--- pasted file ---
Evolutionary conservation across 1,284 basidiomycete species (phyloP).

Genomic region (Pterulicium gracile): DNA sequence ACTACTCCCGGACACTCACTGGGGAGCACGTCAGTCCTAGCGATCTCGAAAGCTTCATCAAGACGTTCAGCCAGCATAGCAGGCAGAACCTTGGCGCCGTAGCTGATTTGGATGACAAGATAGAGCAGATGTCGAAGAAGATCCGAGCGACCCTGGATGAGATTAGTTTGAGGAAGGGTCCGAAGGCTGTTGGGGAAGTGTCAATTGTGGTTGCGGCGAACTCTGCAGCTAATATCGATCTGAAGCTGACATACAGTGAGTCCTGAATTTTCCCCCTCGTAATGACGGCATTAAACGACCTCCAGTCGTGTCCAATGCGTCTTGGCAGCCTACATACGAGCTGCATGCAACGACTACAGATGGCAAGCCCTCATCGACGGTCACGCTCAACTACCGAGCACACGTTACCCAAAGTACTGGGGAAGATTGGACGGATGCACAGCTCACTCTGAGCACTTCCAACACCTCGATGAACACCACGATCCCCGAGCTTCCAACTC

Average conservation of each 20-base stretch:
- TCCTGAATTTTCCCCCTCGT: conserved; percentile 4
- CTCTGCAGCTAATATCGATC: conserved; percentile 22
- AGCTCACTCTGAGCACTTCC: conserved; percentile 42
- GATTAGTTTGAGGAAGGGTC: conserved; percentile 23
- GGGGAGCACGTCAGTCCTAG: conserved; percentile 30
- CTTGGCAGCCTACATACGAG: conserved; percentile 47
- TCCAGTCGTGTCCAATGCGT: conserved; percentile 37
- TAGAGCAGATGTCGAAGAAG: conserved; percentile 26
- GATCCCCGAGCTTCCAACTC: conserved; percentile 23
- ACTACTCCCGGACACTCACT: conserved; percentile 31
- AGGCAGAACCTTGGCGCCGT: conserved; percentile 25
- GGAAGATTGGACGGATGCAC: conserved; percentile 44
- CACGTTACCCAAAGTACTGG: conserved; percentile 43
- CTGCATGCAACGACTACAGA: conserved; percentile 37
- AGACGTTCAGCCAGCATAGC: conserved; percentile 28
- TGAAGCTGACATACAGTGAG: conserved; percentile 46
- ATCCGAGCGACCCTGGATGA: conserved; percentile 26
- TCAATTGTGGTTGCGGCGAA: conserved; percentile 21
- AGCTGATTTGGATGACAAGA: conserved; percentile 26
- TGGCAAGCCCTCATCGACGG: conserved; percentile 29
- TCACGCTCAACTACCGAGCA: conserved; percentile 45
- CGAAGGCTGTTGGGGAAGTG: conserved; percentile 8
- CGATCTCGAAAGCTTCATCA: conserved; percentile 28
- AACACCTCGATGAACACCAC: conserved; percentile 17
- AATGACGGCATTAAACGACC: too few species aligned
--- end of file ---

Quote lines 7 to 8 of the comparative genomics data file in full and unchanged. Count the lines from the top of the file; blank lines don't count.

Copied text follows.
- GATTAGTTTGAGGAAGGGTC: conserved; percentile 23
- GGGGAGCACGTCAGTCCTAG: conserved; percentile 30